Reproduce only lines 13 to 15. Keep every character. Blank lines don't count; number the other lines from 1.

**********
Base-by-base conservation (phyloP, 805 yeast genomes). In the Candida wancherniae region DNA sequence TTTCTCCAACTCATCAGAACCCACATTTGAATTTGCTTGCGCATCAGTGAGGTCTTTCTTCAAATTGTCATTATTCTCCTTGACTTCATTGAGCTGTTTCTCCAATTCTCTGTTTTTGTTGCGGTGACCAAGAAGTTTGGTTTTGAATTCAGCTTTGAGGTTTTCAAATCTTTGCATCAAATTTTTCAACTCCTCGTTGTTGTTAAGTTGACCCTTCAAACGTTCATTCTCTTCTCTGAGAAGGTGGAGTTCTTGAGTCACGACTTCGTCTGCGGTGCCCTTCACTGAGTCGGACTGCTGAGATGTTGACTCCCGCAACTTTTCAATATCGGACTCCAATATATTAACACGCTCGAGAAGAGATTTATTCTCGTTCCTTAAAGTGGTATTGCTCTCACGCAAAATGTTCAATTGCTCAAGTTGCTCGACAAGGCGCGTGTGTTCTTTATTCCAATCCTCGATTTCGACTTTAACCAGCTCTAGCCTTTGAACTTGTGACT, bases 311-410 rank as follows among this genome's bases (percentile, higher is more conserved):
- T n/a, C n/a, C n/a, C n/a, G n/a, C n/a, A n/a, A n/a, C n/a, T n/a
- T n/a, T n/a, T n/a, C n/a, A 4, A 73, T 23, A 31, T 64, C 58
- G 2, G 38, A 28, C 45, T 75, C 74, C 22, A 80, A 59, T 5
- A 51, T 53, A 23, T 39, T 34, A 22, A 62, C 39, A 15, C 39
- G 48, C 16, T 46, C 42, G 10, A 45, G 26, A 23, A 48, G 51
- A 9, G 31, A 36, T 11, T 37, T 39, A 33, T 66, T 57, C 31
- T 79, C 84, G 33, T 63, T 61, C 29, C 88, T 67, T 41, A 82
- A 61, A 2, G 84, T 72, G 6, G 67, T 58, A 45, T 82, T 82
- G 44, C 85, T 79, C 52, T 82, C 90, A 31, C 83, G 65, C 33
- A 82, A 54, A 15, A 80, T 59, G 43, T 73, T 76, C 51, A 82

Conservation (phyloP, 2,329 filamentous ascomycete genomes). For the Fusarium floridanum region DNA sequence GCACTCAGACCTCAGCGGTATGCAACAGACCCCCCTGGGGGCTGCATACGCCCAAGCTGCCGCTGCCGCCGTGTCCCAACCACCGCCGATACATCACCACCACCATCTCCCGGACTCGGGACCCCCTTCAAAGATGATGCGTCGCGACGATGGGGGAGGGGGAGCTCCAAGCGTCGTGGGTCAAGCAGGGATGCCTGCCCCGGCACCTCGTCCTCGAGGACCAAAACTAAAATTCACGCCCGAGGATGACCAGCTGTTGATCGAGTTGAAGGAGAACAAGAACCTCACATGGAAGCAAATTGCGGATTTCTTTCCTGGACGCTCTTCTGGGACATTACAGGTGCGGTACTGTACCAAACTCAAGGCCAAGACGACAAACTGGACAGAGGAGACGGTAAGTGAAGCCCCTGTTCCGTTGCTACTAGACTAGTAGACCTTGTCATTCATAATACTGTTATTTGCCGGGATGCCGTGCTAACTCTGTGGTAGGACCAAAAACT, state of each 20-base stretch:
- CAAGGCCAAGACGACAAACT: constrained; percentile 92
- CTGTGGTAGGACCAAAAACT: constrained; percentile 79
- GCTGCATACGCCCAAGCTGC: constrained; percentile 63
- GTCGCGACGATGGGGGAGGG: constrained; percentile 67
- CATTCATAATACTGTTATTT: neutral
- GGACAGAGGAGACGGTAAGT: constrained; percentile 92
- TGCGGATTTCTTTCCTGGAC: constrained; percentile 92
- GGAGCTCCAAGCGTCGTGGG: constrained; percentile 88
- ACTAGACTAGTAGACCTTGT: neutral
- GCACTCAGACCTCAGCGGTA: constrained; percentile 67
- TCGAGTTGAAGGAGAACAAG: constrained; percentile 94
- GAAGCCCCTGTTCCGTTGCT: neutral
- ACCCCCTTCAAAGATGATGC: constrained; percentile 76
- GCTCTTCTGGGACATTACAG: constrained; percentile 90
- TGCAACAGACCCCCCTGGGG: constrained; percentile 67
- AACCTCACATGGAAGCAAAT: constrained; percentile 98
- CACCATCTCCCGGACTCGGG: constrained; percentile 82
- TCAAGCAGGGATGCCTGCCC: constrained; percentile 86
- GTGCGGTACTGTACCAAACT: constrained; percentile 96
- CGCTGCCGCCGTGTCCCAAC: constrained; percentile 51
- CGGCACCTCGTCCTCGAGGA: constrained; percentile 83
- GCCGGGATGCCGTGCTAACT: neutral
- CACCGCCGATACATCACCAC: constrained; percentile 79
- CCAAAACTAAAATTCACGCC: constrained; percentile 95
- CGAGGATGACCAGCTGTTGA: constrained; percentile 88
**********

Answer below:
- CAAGGCCAAGACGACAAACT: constrained; percentile 92
- CTGTGGTAGGACCAAAAACT: constrained; percentile 79
- GCTGCATACGCCCAAGCTGC: constrained; percentile 63